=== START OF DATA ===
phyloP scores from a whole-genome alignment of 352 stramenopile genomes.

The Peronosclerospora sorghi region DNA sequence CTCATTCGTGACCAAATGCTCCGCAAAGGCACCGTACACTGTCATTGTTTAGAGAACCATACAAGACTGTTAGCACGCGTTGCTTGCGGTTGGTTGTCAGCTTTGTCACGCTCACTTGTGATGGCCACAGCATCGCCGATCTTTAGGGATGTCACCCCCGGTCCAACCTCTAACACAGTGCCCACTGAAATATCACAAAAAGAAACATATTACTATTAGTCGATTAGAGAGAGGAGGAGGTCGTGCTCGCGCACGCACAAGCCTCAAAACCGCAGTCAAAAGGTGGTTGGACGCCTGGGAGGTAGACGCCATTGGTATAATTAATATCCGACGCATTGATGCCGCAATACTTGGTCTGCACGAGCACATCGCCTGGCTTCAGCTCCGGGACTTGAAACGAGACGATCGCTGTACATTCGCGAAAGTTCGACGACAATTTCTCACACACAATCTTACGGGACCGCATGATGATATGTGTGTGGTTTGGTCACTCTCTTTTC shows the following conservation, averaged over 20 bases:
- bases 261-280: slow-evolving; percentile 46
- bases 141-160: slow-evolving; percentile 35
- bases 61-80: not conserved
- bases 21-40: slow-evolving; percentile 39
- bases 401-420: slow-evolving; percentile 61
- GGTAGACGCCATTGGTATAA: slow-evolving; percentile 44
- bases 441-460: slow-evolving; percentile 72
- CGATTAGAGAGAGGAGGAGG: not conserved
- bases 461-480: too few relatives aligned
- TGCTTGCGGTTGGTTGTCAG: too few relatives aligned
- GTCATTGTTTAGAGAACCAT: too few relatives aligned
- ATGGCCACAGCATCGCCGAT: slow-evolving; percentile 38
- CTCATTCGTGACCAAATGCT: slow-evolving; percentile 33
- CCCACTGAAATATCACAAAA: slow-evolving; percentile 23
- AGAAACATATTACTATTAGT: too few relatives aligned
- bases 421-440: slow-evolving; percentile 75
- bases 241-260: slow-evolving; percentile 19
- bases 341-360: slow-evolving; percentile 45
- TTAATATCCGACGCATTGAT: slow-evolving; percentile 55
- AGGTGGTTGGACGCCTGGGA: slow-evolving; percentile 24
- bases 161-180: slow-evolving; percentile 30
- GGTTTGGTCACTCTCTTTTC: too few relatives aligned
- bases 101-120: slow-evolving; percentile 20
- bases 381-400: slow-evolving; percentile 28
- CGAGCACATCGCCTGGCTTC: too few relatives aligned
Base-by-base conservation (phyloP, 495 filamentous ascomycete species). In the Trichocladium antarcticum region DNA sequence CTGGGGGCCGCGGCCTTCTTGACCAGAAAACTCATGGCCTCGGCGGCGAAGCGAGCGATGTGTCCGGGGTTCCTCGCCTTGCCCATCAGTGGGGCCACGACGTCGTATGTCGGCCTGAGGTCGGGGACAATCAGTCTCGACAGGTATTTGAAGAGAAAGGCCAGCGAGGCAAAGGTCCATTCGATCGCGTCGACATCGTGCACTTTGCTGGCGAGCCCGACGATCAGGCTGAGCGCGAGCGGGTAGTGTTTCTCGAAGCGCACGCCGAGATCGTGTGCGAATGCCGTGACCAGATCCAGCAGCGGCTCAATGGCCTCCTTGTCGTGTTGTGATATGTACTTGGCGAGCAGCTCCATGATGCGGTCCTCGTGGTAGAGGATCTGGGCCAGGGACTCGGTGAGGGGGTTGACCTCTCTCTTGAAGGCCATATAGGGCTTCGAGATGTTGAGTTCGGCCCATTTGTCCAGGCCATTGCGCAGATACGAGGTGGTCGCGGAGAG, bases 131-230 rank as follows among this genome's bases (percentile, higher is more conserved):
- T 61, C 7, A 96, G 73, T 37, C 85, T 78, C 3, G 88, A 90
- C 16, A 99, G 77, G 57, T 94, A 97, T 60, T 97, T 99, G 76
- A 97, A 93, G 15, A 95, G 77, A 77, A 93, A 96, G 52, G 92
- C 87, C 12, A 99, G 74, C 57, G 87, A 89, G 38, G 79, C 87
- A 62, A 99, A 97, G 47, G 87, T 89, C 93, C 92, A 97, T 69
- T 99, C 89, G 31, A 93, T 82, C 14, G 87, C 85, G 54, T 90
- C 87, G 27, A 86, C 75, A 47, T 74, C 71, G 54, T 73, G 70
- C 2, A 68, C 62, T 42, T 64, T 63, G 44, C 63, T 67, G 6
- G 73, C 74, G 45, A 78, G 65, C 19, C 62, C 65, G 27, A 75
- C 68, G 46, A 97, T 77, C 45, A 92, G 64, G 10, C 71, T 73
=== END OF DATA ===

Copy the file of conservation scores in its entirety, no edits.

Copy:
phyloP scores from a whole-genome alignment of 352 stramenopile genomes.

The Peronosclerospora sorghi region DNA sequence CTCATTCGTGACCAAATGCTCCGCAAAGGCACCGTACACTGTCATTGTTTAGAGAACCATACAAGACTGTTAGCACGCGTTGCTTGCGGTTGGTTGTCAGCTTTGTCACGCTCACTTGTGATGGCCACAGCATCGCCGATCTTTAGGGATGTCACCCCCGGTCCAACCTCTAACACAGTGCCCACTGAAATATCACAAAAAGAAACATATTACTATTAGTCGATTAGAGAGAGGAGGAGGTCGTGCTCGCGCACGCACAAGCCTCAAAACCGCAGTCAAAAGGTGGTTGGACGCCTGGGAGGTAGACGCCATTGGTATAATTAATATCCGACGCATTGATGCCGCAATACTTGGTCTGCACGAGCACATCGCCTGGCTTCAGCTCCGGGACTTGAAACGAGACGATCGCTGTACATTCGCGAAAGTTCGACGACAATTTCTCACACACAATCTTACGGGACCGCATGATGATATGTGTGTGGTTTGGTCACTCTCTTTTC shows the following conservation, averaged over 20 bases:
- bases 261-280: slow-evolving; percentile 46
- bases 141-160: slow-evolving; percentile 35
- bases 61-80: not conserved
- bases 21-40: slow-evolving; percentile 39
- bases 401-420: slow-evolving; percentile 61
- GGTAGACGCCATTGGTATAA: slow-evolving; percentile 44
- bases 441-460: slow-evolving; percentile 72
- CGATTAGAGAGAGGAGGAGG: not conserved
- bases 461-480: too few relatives aligned
- TGCTTGCGGTTGGTTGTCAG: too few relatives aligned
- GTCATTGTTTAGAGAACCAT: too few relatives aligned
- ATGGCCACAGCATCGCCGAT: slow-evolving; percentile 38
- CTCATTCGTGACCAAATGCT: slow-evolving; percentile 33
- CCCACTGAAATATCACAAAA: slow-evolving; percentile 23
- AGAAACATATTACTATTAGT: too few relatives aligned
- bases 421-440: slow-evolving; percentile 75
- bases 241-260: slow-evolving; percentile 19
- bases 341-360: slow-evolving; percentile 45
- TTAATATCCGACGCATTGAT: slow-evolving; percentile 55
- AGGTGGTTGGACGCCTGGGA: slow-evolving; percentile 24
- bases 161-180: slow-evolving; percentile 30
- GGTTTGGTCACTCTCTTTTC: too few relatives aligned
- bases 101-120: slow-evolving; percentile 20
- bases 381-400: slow-evolving; percentile 28
- CGAGCACATCGCCTGGCTTC: too few relatives aligned
Base-by-base conservation (phyloP, 495 filamentous ascomycete species). In the Trichocladium antarcticum region DNA sequence CTGGGGGCCGCGGCCTTCTTGACCAGAAAACTCATGGCCTCGGCGGCGAAGCGAGCGATGTGTCCGGGGTTCCTCGCCTTGCCCATCAGTGGGGCCACGACGTCGTATGTCGGCCTGAGGTCGGGGACAATCAGTCTCGACAGGTATTTGAAGAGAAAGGCCAGCGAGGCAAAGGTCCATTCGATCGCGTCGACATCGTGCACTTTGCTGGCGAGCCCGACGATCAGGCTGAGCGCGAGCGGGTAGTGTTTCTCGAAGCGCACGCCGAGATCGTGTGCGAATGCCGTGACCAGATCCAGCAGCGGCTCAATGGCCTCCTTGTCGTGTTGTGATATGTACTTGGCGAGCAGCTCCATGATGCGGTCCTCGTGGTAGAGGATCTGGGCCAGGGACTCGGTGAGGGGGTTGACCTCTCTCTTGAAGGCCATATAGGGCTTCGAGATGTTGAGTTCGGCCCATTTGTCCAGGCCATTGCGCAGATACGAGGTGGTCGCGGAGAG, bases 131-230 rank as follows among this genome's bases (percentile, higher is more conserved):
- T 61, C 7, A 96, G 73, T 37, C 85, T 78, C 3, G 88, A 90
- C 16, A 99, G 77, G 57, T 94, A 97, T 60, T 97, T 99, G 76
- A 97, A 93, G 15, A 95, G 77, A 77, A 93, A 96, G 52, G 92
- C 87, C 12, A 99, G 74, C 57, G 87, A 89, G 38, G 79, C 87
- A 62, A 99, A 97, G 47, G 87, T 89, C 93, C 92, A 97, T 69
- T 99, C 89, G 31, A 93, T 82, C 14, G 87, C 85, G 54, T 90
- C 87, G 27, A 86, C 75, A 47, T 74, C 71, G 54, T 73, G 70
- C 2, A 68, C 62, T 42, T 64, T 63, G 44, C 63, T 67, G 6
- G 73, C 74, G 45, A 78, G 65, C 19, C 62, C 65, G 27, A 75
- C 68, G 46, A 97, T 77, C 45, A 92, G 64, G 10, C 71, T 73